Sometimes people ask us if we visited Hong Kong before actually choosing to, you know, LIVE here, and the answer to that would be no. In fact, we hadn’t traveled in Asia at all, despite my desire to do yoga in Bali after reading Eat, Play, Love, like everyone else. I did, however, spend a lot of quality time in the last year googling the following: expat in Hong Kong, how to pronounce expat, American in Hong Kong, medical emergency hotline in Hong Kong, direct flights to America from Hong Kong, Putin and Hong Kong, babies in Hong Kong, and finally, make friends in Hong Kong.

All the Buzzfeeds pointed toward a posh, glimmering city that basically looks like the inside of Nordstrom, except the shiny effect would also be on buses and on sidewalks and on people. I was imagining “Whole Foods: The City.” Turns out, there’s pollution, massive crowds that make Black Friday look tame, and a wee bit of a wealth gap. It’s basically got all the good and all the hard like any other place on earth, which I guess…duh.

But let me tell you about the good ideas. These new-to-me concepts are making everyday life a little easier, and these are the things that make people say, “Hong Kong is so cutting edge and techy and OMG it’s the coolest city ever.”

1. Taxis have automatic doors. Passengers typically enter on the left side of the cab, and just as you lean out to grab the door handle, POOF! It opens for you! Technically, the driver opens it for you, and it only takes a couple of doors-to-the-toddler’s-head to get the hang of it. Small price to pay.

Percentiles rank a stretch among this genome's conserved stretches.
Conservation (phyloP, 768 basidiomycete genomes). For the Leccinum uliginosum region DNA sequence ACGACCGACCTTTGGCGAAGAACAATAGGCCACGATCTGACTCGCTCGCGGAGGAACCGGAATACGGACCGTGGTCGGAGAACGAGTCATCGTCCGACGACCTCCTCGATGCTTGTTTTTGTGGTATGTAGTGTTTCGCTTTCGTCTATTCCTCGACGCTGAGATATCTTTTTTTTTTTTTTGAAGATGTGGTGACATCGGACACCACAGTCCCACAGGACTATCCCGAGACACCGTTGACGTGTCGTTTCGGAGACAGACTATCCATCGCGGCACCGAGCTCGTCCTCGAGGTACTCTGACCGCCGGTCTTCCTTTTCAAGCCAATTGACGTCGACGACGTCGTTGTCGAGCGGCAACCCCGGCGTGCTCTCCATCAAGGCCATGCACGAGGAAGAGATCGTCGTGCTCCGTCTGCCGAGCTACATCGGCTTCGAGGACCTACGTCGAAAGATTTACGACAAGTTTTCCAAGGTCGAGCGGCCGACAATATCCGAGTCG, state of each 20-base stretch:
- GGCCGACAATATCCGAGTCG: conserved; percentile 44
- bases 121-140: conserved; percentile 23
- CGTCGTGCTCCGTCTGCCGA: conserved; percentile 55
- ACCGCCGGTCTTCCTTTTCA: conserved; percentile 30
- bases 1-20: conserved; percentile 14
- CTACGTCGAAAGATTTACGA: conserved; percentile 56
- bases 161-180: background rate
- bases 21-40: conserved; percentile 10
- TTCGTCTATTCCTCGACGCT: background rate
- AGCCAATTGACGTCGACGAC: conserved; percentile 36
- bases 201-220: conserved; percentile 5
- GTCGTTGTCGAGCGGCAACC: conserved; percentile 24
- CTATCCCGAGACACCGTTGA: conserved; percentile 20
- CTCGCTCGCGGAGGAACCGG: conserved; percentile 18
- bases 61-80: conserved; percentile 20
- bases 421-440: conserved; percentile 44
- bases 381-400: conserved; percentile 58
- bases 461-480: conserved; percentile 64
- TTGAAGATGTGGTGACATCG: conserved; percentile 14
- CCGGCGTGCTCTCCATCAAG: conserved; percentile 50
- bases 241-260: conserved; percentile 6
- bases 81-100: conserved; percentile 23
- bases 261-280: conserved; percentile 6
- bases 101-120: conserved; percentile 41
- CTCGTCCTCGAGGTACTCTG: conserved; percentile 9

2.  Buses come allllll the time. Need a bus? Why don’t you just walk out the door and wave your arm a little? Because they come at least every ten minutes, and usually more often. Bonus: They drive at the speed of light, so it only takes ten more minutes to get wherever you’re going.

3. The Octopus card, the reloadable, swiping wonder. Octopus was invented for quick payment on mass transit (again with the transit amazingness), but you can use it at pretty much any place you’d want to ever buy a pack of gum. That includes 7-11, gas stations, and the pharmacy. Ikea also accepts Octopus in its cafe, not that I’d have any experience with that.

4. Security guards are everywhere. From our apartment complex to the subway stations to the top of the escalator at the outdoor mall, there’s always someone whose job is pretty much to stand around and keep things in line via purposeful stares. I thought it might feel kind of militaristic, but it’s more the “how can I help” vibe. Unless there’s a toddler standing up in a grocery cart. Then it’s full-blown policing.

5. You can pay your bills about 8 different ways. The standard online and autopay options are available, but two other handy methods are at the ATM and also at the post office. The post office is my personal favorite, since it’s the main government service I feel is both the coolest and most under-appreciated in the States, so it makes me feel like a proud American, even when I’m using a service of the Chinese government. It’s a lot of complicated emotions while paying bills.

Honorable mention for this list is the speed at which construction takes place. Except, when people tell me stories about windows shattering in their apartments because of “impurities in the glass”… it’s hard for me to think the building codes are cutting the mustard.